The Australian Honey Bee Industry Council (AHBIC) recently released a statement regarding the importation of beeswax. Testing of some imported beeswax has shown that it contained chemicals that are not permitted in Australian beeswax, and that some purported pure beeswax had been adulterated with paraffin.
Beeswax is used in beekeeping to make foundation – the template on which colonies build their combs, and to protect hive components. Beeswax is permeable, and chemicals such as pesticides, insecticides, miticides, herbicides, and fungicides can accumulate in the wax. This can have a negative effect on the health of bees. Australia is very lucky not to have the Varroa mite. One outcome of this is that beekeepers do not have to treat their colonies with miticides, so it is not present in our beeswax.
Trevor Weatherhead, chair of AHBIC, states that testing of exported Australian beeswax has not revealed other chemical residues either. Australian beeswax is therefore more expensive, in recognition of its high quality. Thus AHBIC is requesting that beekeepers do not use imported wax, and if they do import wax that they send a sample to AHBIC for testing.
Outside the hive
Beeswax is used in candles, cosmetics, art, as shoe, surfboard and furniture polish, and has a host of more historic uses. It can be used to make chewing gum, food wrappings, as a coating to preserve cheese and fruit, and as a food additive. The conclusion by our government that beeswax is not a food is therefore questionable. According to Wikipedia “Beeswax is edible, having similar negligible toxicity to plant waxes, and is approved for food use in most countries and in the European Union”. Contaminated wax is best kept out of our food chain.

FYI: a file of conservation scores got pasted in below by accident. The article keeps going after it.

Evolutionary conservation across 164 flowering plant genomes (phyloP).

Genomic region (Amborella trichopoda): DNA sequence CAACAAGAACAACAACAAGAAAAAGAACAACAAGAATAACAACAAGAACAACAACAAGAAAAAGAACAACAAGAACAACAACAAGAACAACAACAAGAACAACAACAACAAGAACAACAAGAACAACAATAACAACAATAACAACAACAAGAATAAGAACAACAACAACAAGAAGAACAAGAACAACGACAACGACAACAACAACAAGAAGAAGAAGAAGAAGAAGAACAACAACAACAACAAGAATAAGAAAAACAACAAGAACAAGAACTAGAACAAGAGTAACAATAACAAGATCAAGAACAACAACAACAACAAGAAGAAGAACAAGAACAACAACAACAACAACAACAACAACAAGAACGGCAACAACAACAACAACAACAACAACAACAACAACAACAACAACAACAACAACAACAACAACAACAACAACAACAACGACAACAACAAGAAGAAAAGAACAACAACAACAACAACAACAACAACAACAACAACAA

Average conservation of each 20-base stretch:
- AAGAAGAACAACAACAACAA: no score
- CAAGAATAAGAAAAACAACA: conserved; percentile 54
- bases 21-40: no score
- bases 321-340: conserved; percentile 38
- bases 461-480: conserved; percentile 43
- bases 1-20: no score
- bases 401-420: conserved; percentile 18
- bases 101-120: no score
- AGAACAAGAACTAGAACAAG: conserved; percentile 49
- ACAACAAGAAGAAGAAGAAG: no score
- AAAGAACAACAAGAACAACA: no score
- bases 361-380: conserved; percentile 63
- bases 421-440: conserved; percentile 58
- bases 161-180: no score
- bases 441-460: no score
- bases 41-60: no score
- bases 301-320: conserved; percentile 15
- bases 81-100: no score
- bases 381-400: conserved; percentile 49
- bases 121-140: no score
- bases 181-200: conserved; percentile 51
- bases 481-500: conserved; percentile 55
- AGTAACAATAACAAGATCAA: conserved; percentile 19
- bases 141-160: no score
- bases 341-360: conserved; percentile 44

There is some debate around the toxicity of paraffin and soy candles versus beeswax candles. Paraffin is created from petroleum, a non-renewable resource, and there are concerns about the sustainability of the soybean industry. In contrast, honey bees are very important for pollinating our crops. It is a natural product. Using pure Australian beeswax is a way to support the beekeeping industry. Beeswax is more expensive than other types of wax due to the work involved in creating it. We admit bias, but beeswax is also a better product.
Adulteration of products with cheap alternatives is receiving more and more attention. To reduce the risk of receiving an impure product it is best to buy from a reliable source. Beeswax can be purchased from your local beekeeper or beekeeping supply store. Doing this will support our local beekeepers and farmers, with the bonus of containing fewer agrichemicals.
It’s a win win win!
This article was peer-reviewed by Trevor Weatherhead, Elizabeth Frost and Helen Goodall (CEO AHBIC).